Science & Health

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If you've ever seen a jellyfish in the wild, at an aquarium, or in one of those 11-minute-long relaxation videos on YouTube, you've probably wondered: What are jellyfish trying to do? What is their goal? The answer is not entirely obvious, as these barely sentient blobs seem to senselessly ferry themselves from one place to another just because they can. Now, new research gives overthinkers yet another reason to envy jellyfish. Apparently, some of these animals without brains might sleep pretty peacefully.

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The science news media has a pretty simple job: Find facts, and report them. Typically, this entails reading a scientific study, talking to the study's authors and outside experts, writing, and fact-checking the confusing bits with experts again. But sometimes, the narrative the media wants isn't actually supported by the study, or the experts. Such is the case with a new paper on climate change.

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He was just seven-and-a-half when he died some 49,000 years ago, an otherwise healthy Neanderthal boy whose cause of death remains a mystery. An analysis of his well-preserved skeleton is providing new insights into how these extinct humans developed and matured, revealing an extended period of growth in certain aspects compared to modern humans.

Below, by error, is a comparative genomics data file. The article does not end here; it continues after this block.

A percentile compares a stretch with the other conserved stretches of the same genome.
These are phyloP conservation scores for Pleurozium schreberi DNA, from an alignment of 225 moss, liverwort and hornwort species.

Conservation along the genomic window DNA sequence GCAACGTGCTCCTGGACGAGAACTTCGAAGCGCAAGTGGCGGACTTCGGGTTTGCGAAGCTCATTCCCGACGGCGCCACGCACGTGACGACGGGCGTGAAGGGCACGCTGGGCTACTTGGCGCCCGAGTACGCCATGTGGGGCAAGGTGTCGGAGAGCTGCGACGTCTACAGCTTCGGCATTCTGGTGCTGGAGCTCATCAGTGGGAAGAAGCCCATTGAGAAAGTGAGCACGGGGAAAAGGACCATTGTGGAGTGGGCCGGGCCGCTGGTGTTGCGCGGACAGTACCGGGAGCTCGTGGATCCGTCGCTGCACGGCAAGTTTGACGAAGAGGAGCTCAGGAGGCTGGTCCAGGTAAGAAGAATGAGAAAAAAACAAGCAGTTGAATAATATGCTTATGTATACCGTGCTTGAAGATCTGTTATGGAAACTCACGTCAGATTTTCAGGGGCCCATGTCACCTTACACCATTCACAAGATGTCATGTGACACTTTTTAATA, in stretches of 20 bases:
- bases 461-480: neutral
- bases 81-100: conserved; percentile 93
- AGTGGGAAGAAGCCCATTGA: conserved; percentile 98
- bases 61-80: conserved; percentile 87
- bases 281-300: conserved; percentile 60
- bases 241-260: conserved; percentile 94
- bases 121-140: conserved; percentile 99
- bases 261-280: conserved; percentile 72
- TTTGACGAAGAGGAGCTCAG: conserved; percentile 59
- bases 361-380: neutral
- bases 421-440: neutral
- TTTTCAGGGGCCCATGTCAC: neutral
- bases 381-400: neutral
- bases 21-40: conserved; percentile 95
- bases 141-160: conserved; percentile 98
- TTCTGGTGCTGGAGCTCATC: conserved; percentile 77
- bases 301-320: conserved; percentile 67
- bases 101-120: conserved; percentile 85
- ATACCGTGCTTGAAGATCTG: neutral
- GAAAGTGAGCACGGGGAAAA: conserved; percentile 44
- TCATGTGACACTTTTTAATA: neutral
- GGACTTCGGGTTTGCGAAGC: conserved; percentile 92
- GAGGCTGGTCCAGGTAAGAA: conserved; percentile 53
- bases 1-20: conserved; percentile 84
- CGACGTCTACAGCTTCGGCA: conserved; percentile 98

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Stand in awe of the small but mighty pumpkin toadlet. He might only be an inch long, but his skin is packed with some of the most potent toxins on Earth. Strutting proudly through the mulch, he lets out a series of high-pitched buzzes to let nearby females know that in this patch of damp, decomposing leaves, he is king — and ready for a queen. There's only one problem. As scientists explain in a new study published in Scientific Reports, those boastful calls fall on deaf ears. Literally.

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Not to scare you, but you're getting hit with radiation constantly. First, there's just regular old light (yep, that's a kind of radiation). Then there are low levels of higher energy radiation such as the kind in nuclear reactors, including particles coming out of the soil and off of bananas. But the highest-energy radiation is the weirdest stuff. It's literally out of this galaxy.

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Back in April, at Facebook's annual developer conference, the company announced an ambitious — and very creepy! — plan to read its users' minds. Facebook's secretive hardware R&D division, Building 8, planned to develop its own "brain-to-computer interface" hardware that would allow a user to send words straight from her brain to a computer by merely thinking. But until now, we've heard scant details as to how exactly Facebook plans to accomplish this.

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Thanks to QUT, Australia's first facility to produce commercial grade lithium-ion batteries is up and running.

It is the only place in the country capable of making the batteries - which are in the same format as those used to power Tesla cars - because of it's low humidity electro-manufacturing dry rooms.